Each time the bandages came off, Vincent saw them. The doctors would hold mirrors so that he could see their stitches, their careful grafts – the patchwork of skin – and each time Vincent would nod and thank them for their wonderful work. But the snakes were always there. Perhaps they moved or hid a little deeper but they burned with as fiery an ache as he had ever felt. And he never forgot them. Not for a moment.
When he arrived home he would report faithfully to Annamora that things were going well. That the doctors were happy so he was happy. He would nod that he was lucky, and that soon he’d feel just the same as ever he did.
“And you don’t hurt, pet, do you? Not so much anymore?”
Annamora was pouring a mug of tea for Vincent before she refilled her own cup. She’d been waiting for more than an hour for him to come home – this appointment had seemed to be unusually long.
“It’s fine. Don’t worry.” He longed to rub his back, to soothe the ache that festered there, but he couldn’t now. For a moment, he wondered if he ever could.
Vincent gulped his tea. He was thirsty after the long walk. He knew he was later than he should have been but he hadn’t been able to face the questions and the caring and the fussing so soon after the appointment. He’d needed some time. Some room. To move from one person to the next. From the prodding to the probing.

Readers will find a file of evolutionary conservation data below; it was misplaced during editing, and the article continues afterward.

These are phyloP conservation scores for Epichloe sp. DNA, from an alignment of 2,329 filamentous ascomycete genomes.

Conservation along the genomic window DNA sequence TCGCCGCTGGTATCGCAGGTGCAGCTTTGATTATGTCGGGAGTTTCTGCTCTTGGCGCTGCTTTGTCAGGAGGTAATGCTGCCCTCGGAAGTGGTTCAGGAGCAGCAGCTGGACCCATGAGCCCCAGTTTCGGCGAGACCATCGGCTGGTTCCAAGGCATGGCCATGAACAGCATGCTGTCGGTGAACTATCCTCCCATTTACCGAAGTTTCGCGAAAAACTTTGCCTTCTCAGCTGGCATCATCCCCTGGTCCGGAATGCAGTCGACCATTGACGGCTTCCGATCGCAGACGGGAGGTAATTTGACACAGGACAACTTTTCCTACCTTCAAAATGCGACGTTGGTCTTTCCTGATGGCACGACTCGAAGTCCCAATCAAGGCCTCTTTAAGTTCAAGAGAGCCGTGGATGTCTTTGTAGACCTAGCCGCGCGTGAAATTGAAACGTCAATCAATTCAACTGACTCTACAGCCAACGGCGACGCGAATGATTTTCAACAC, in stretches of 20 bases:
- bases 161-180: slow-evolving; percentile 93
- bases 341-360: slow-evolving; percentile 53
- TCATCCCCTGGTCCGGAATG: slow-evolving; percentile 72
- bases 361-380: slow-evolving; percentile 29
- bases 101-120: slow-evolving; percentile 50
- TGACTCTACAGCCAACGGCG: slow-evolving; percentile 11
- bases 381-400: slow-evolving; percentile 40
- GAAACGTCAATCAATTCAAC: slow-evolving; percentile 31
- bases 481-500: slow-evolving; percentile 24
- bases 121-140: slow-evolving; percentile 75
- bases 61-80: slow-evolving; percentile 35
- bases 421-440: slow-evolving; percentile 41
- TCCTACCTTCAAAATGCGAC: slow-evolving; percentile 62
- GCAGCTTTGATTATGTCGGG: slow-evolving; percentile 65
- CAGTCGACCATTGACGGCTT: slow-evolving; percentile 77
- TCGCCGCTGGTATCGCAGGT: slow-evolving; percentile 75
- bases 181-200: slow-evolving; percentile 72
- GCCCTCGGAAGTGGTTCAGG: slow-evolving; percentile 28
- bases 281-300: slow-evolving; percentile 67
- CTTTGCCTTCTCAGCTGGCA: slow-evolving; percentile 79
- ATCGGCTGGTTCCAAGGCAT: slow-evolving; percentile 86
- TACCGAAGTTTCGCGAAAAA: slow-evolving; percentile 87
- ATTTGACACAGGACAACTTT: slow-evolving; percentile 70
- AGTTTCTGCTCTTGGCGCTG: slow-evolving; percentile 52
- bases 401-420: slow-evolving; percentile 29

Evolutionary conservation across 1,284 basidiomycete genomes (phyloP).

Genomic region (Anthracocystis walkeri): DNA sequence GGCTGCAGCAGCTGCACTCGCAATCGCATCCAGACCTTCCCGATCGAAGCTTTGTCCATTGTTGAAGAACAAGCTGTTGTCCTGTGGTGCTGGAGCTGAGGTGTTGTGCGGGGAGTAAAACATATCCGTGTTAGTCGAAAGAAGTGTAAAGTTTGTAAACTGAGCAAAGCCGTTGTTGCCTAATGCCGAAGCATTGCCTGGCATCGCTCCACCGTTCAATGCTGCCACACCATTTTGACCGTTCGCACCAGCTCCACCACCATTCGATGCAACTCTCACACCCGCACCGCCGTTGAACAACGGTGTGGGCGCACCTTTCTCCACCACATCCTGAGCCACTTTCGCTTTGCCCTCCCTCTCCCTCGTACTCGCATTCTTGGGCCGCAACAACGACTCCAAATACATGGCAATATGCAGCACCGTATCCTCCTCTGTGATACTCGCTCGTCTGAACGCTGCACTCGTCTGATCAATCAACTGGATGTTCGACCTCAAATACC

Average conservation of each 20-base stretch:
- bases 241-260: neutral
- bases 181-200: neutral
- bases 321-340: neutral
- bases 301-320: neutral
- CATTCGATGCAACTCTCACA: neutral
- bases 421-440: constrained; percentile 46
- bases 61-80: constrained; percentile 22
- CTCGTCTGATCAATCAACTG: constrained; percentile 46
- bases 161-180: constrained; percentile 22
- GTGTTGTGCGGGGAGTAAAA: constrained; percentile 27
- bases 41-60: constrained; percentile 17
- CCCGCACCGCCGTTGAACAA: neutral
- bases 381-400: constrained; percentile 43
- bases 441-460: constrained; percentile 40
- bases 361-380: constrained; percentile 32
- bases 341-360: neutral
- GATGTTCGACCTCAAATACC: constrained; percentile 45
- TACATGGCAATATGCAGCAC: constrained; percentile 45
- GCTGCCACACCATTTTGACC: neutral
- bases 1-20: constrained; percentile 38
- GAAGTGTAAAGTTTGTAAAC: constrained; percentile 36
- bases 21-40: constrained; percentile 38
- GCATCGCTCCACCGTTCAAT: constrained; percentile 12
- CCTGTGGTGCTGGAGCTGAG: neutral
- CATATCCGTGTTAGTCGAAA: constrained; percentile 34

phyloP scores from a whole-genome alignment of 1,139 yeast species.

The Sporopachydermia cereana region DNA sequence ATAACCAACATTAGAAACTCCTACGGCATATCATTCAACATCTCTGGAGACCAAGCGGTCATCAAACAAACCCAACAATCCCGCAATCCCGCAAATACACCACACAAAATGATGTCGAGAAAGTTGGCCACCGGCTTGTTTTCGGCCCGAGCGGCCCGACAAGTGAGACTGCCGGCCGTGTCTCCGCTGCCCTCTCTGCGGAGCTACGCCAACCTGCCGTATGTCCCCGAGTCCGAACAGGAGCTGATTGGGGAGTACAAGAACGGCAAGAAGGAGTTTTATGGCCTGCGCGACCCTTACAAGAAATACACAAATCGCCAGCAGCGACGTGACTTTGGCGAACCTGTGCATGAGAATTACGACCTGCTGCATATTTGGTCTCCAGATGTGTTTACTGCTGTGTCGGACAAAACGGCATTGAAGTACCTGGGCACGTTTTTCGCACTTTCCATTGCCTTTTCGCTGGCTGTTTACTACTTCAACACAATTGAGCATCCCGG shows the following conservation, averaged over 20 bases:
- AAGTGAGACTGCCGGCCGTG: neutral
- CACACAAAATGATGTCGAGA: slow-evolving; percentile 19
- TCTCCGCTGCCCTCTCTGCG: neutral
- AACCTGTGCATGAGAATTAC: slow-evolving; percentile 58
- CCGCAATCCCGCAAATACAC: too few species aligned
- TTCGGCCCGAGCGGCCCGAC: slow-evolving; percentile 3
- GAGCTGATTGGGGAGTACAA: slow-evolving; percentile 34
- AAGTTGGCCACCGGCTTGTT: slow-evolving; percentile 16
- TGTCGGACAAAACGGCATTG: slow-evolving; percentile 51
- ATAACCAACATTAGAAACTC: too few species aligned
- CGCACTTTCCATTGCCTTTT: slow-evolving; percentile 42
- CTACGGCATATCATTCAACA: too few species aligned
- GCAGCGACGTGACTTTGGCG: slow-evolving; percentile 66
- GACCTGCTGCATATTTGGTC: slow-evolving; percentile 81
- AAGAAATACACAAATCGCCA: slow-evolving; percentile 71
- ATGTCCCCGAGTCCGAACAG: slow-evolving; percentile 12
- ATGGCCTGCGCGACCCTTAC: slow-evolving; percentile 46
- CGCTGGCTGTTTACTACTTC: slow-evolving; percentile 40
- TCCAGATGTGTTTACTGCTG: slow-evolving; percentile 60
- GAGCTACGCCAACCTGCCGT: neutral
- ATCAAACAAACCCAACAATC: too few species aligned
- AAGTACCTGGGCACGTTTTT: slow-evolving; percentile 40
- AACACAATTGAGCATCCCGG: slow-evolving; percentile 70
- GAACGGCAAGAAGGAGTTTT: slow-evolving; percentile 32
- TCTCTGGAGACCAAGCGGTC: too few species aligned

“Now, Vincent …”
Here it was – the investigation. About the surgery. About the injuries. Maybe even about the accident.
Annamora picked up the folded newspaper from beside her chair.
“Now, Vincent, what’s an eight letter word for ‘procrastinate’?”
“Oh, uh … um …”
“I think it’s ‘swither’ – I’m putting ‘swither’.”
“Like ‘swithering and dithering’ – that’s procrastinating.”
“Oh, uh, I’m not sure that lots of people say that and um ….” He paused and counted “I think ‘swither’’s only seven letters anyway.”
“Not if you spell it with two ‘t’s. … There, that fits!” Annamora looked up, triumphant. “Crosswords are really my thing, you know. I’ve always been able to finish them. Well, I suppose we’ve all got to be good at something, don’t we?”
Vincent couldn’t help grinning. “I think you’re good at things beyond crosswords.”
“Oh, what a lovely thing to say. You’re such a dear. Maybe I should add herb omelettes to my list – what do think?”
“Sure,” Vincent nodded.
“Oh, and I’ve got my zephyr of course.”
“My zephyr.” She stood up and went to the window. She pushed it open and leant out. It was almost dark outside now and Vincent watched the internal light fade to a fog around her face. Annamora breathed – deeply, searchingly. When she turned back inside, her eyes were just opening.
“No, not there. Not yet. … But it will be. My zephyr always comes around again. That’s what it does … that’s what it is.” She turned and looked at Vincent. She met his vaguely quizzical expression with a smile. “It’s a breeze. It blows through for a day or two and then it leaves. And then I wait for it come again.”
Annamora moved towards Vincent but she was looking off into the distance. “It smells of all sorts of things. It’s dusty and old, and there’s a mixture of bitter spices and sweet lavender and … maybe something metallic. I can’t place it. … You see, that little zephyr blows through everything. Through cities and countries. Through times. And every time I feel that little gust and smell that strange concoction, something happens. Something …” Her voice faded away.